Moonlight Knight is a bit of an oddball character in the Sailor Moon anime, as he’s one of the few “hero” characters that exist only in the anime with no manga connections at all. The whole Cardian Arc1 was completely made up for the anime only, supposedly to give Ms. Takeuchi a chance to prepare her next story arc while the anime rushed ahead of her, though I’ve always suspected that the true purpose of this was to give them a sort of teaser for the upcoming Sailor Moon R movie. That, however, is a story for another time. What we’re here to look at is: what’s with Moonlight Knight’s use of French?
Possibly even more than Tuxedo Mask himself, Moonlight Knight was fond of long, dramatic speeches.2 More interesting to me, though, is what he said when he departed. Despite his strong Arabian design, Moonlight Knight always leaves the Sailor Team with a fancy “adieu.” What’s noteworthy about this is that it appears to have been a mistake by the anime production staff, directly translating his さようなら (sayounara; good bye) into something more fancy-sounding without looking into the cultural context. The issue here is that adieu implies that you don’t believe that you will see the other party again (at least not soon), and that you are saying good bye with a sense of finality. What he should have said was au revoir, which is used when you do believe that you will be crossing paths in the near future.3
While I would like to say that there was some sort of deeper meaning to this word choice and over-analyze the issue, I’m afraid that this is pretty much clearly a case of not having done the appropriate cultural research. If I were to read into the issue, however, I would say that you could make the assertion that this was Moonlight Knight’s way of expressing that he hoped he and Mamoru would soon re-join (i.e., Mamoru’s physical / human form and his sense of duty to protect the Sailor Soldiers) and was bidding them farewell. Put another way, by implying he would see them again would suggest that Moonlight Knight did not intend to return to Mamoru and resume his activities in the form of Tuxedo Mask.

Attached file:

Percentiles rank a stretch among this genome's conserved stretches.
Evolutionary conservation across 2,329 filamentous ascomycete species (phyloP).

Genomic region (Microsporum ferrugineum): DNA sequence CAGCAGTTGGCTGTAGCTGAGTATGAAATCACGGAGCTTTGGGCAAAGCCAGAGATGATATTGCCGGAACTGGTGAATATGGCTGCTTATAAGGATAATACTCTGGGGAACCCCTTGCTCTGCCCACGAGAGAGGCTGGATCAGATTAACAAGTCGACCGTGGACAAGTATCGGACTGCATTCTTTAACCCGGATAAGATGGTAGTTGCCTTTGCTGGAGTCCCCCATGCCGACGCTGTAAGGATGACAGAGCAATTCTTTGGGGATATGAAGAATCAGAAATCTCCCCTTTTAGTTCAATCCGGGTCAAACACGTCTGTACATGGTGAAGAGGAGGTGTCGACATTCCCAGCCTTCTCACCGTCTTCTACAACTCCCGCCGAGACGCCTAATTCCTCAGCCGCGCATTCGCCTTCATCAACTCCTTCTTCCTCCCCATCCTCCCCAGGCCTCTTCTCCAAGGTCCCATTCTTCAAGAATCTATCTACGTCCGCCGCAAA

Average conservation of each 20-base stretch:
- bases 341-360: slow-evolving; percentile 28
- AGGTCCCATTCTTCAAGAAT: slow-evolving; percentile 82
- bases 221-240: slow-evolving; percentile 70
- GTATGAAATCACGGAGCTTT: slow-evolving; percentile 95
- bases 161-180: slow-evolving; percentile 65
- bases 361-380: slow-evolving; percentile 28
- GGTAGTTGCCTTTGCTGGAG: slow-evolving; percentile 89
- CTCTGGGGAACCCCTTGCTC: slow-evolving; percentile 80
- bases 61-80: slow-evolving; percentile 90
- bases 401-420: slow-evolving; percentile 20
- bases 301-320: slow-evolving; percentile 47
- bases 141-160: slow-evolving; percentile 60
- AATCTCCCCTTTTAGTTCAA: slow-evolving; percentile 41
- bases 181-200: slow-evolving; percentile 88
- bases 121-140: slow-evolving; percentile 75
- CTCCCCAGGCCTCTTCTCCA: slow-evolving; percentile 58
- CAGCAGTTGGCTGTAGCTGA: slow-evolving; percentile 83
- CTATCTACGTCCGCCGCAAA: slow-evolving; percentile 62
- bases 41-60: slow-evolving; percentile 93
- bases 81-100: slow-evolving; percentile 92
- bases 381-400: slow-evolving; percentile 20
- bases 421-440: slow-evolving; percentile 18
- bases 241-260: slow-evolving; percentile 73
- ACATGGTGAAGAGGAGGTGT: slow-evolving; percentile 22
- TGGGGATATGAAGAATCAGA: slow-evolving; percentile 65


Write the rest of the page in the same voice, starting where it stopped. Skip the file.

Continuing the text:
Of course, this is probably looking way too into it, but it’s at least an interesting tidbit, if nothing else! Since Mamoru is a university student in the anime, and many university students are required to learn a second foreign language (other than English), it’s entirely plausible that he did study some French. You’re pretty clever, Mamoru!
- Also known as the “Doom Tree” or “Makaiju” Arc, depending on where you look. Unfortunately, there isn’t much consistency among fans. ↩
- See Moonlight Knight (WikiMoon) ↩
- See Differences Between Adieu and Au Revoir ↩
5 thoughts on “Did Moonlight Knight Make a Mistake in French?”
It is actually correct, because sayounara definitely has a sense of finality surrounding it too.
You can correct me if I’m wrong (no seriously, because I might be), but I thought Tuxedo Mask always parted with “sarabada” and not “sayonara”. Sarabada has a similar if not identical meaning to adieu. It’s basically a very formal goodbye that’s only used when the person speaking knows they won’t see the other person ever again. I only know this because I recently read a small internet post discussing Tuxedo Mask’ s use of the word so I might be misinformed. Either way I look forward to your thoughts.
Being French, it never bothered me when the Moonlight Knight said “adieu” at the end of his speeches. In fact, historically, “adieu” had a meaning very close to “au revoir”. This old fashioned way of speaking is part of the character, and echoes, I think, the “sarabada” of Tuxedo Kamen (my Japanese not very being so good, maybe I’m wrong on that one).
Puisse la lumière de la Lune appaiser vos âmes vagabondes.
Instead of a mistranslation, could it be an intentional choice? Adieu is a little bit easier to fake if you’re a Japanese speaker saying a French word, but au revoir–which relies heavily on the r’s–might be nearly impossible to say at all smoothly!
Given the fact that French has a pretty strong foothold in Africa, including North Africa, it’s not so weird that the Moonlight Knight would say “adieu”. I thought of it as a nod to the colonial past but maybe I’m reading too much into it. When you consider stuff such as cultural appropriation of Arabic culture, the whole character of Moonlight Knight is a bit awkward, even if I think he looks cooler than Tuxedo Mask and that his sword feels like a better weapon than a cane, too.